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Gold Coast 101 Campaign takes the lead around Australia

With Gold Coast’s youth unemployment sitting around 12% in November last year, leading provider of employment and apprenticeship services BUSY At Work was determined not to take it sitting down.

BUSY joined forces with Assistant Minister for Vocational Education and Training and local Federal Member Karen Andrews to call on Gold Coast employers to help resolve this growing trend.

Embarking on one of its most ambitious employment campaigns to date #GC101, BUSY set a target of placing 101 Gold Coast Year 12 school leavers and youth into apprenticeships and traineeships by the end of 2016.

The result saw 105 school leavers and young people signed into apprenticeships and 279 school-based trainees and apprenticeships signed up, helping set them on their career pathway.

Minister Andrews has continued to drive the initiative in other locations around Australia, expanding BUSY At Work’s campaign success into other states including Gilmore in NSW south coast and Dunkley in Victoria’s Mornington region.

Gilmore set their target for 52 new apprenticeships and in less than two months have signed up 140. While Dunkley has a target of 100 in 60 days.

“I was proud to inform federal parliament this week of the success of the BUSY At Work GC101 campaign, which has led the way for other regions to follow,” Minister Andrews said.

“The campaign has been successful getting young people on the road to a rewarding job and career and importantly is also promoting the many opportunities available to Australians through an apprenticeship.”

BUSY At Work CEO, Paul Miles said he was thrilled to see other states and Apprenticeship Companies around Australia join the campaign to tackle youth unemployment.

“It’s fantastic to see jobs for youth being a priority throughout Australia and we started the ball rolling with our GC101 Campaign.

“Since November when the GC101 campaign started, youth unemployment has come down on the Gold Coast and while we can’t claim this directly we would like to think we have made an impact.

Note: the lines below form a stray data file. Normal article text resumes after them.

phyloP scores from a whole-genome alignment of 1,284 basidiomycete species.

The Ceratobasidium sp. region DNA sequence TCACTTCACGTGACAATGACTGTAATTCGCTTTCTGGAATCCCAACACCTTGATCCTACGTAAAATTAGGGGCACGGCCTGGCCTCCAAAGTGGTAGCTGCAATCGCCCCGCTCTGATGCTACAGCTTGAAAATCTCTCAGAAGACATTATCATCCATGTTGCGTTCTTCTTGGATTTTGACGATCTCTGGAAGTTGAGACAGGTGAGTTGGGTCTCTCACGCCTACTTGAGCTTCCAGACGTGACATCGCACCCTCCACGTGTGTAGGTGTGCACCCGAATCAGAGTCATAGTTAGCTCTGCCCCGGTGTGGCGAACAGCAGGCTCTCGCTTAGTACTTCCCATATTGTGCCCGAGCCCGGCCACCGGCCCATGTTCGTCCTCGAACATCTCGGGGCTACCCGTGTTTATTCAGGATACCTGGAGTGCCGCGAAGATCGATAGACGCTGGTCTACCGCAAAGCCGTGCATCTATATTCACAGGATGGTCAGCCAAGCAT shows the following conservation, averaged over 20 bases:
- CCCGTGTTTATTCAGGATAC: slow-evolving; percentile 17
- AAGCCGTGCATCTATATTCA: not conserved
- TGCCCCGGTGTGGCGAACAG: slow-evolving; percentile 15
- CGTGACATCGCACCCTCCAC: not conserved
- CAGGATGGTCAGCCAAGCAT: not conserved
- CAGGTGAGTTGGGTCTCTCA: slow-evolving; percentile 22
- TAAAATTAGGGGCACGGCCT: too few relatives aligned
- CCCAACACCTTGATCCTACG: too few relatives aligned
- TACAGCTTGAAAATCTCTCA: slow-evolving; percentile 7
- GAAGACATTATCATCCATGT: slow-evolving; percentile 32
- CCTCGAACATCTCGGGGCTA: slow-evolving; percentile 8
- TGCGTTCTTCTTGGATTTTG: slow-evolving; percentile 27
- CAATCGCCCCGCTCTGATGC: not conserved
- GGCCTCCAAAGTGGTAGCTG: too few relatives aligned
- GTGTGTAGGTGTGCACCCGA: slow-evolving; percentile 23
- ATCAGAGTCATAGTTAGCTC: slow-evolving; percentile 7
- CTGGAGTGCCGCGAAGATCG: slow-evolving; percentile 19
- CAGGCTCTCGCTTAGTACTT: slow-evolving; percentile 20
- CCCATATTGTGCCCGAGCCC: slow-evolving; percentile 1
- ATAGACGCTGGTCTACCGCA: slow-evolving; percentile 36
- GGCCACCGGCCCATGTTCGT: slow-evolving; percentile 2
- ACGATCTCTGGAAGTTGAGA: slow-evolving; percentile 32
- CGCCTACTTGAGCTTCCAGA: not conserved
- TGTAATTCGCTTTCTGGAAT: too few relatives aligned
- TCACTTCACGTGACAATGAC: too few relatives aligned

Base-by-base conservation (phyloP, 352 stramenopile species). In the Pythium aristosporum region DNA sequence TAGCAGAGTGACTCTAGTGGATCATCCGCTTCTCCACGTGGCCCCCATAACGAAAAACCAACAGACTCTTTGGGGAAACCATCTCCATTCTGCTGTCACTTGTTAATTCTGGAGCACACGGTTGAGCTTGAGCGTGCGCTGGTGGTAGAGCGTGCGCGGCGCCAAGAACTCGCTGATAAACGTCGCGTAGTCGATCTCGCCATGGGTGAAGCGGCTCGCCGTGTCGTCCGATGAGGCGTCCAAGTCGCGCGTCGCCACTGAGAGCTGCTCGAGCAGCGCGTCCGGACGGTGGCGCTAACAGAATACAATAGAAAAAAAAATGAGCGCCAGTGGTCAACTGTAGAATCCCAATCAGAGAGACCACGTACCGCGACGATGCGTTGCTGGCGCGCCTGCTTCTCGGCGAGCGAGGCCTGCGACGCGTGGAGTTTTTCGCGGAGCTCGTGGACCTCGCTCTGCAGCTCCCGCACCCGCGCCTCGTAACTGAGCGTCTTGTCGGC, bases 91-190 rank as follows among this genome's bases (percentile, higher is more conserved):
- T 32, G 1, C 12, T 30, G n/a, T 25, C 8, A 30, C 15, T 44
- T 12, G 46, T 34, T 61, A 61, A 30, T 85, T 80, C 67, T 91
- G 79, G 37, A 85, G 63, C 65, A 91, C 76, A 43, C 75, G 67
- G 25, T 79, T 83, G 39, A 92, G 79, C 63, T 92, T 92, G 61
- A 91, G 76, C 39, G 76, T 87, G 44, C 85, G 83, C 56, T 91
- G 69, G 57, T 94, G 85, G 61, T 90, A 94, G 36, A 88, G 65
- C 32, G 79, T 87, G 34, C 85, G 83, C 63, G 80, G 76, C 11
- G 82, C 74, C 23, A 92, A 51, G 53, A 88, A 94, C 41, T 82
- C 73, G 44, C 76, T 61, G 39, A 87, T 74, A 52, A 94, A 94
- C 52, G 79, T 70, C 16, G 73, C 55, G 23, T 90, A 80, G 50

“Being strong advocates for apprenticeships and traineeships we encourage all apprenticeship companies and employers to get on board and give a young person the opportunity of a lifetime while also helping secure the economic future of Australia,” Mr Miles said.

While figures just released by the Australian Bureau of Statistics (ABS) today showed full-time employment increased by 7,000 in Australia in December there is still a shift over the past year towards part-time employment.

ABC reported that figures show an estimated 13,500 increase in jobs however these were driven by part-time work, with 44,800 full-time jobs lost in January.

120,900 more people are now working part-time than there were a year ago, and around 35,300 fewer people working full-time. Since December 2015, the share of part-time employment increased from 31.1 per cent to 31.9 per cent.

The trend unemployment rate was 5.7 per cent for the ninth consecutive month and the trend participation rate was unchanged at 64.6 per cent.

Mr Miles said the part-time trend is inevitable in some industries, however in order to have a robust economy trades were the key to Australia staying at the forefront.

“Youth employment is our future and we must stay vigilant in our drive for trades and apprenticeships to ensure we maintain and grow a knowledgeable and skilled up workforce.

Mr Miles said BUSY will be launching their next apprenticeship campaign in North Queensland with our partner Skill360 in the very near future.

For further information about apprenticeships, traineeships or the Back to Work ‘Youth Boost’ scheme, please call 13 BUSY (13 28 79) or visit


MEDIA CONTACT: Leanne Macnamara, Public Relations Coordinator
0438 173 960

More details are in the January 2017 issue of Labour Force, Australia (cat. no. 6202.0). In addition, further information, including regional labour market information, can be found in the upcoming January 2017 issue of Labour Force, Australia, Detailed – Electronic Delivery (cat. no. 6291.0.55.001), due for release on 23 February 2017.

These publications are available for free download (after release) from the ABS website:

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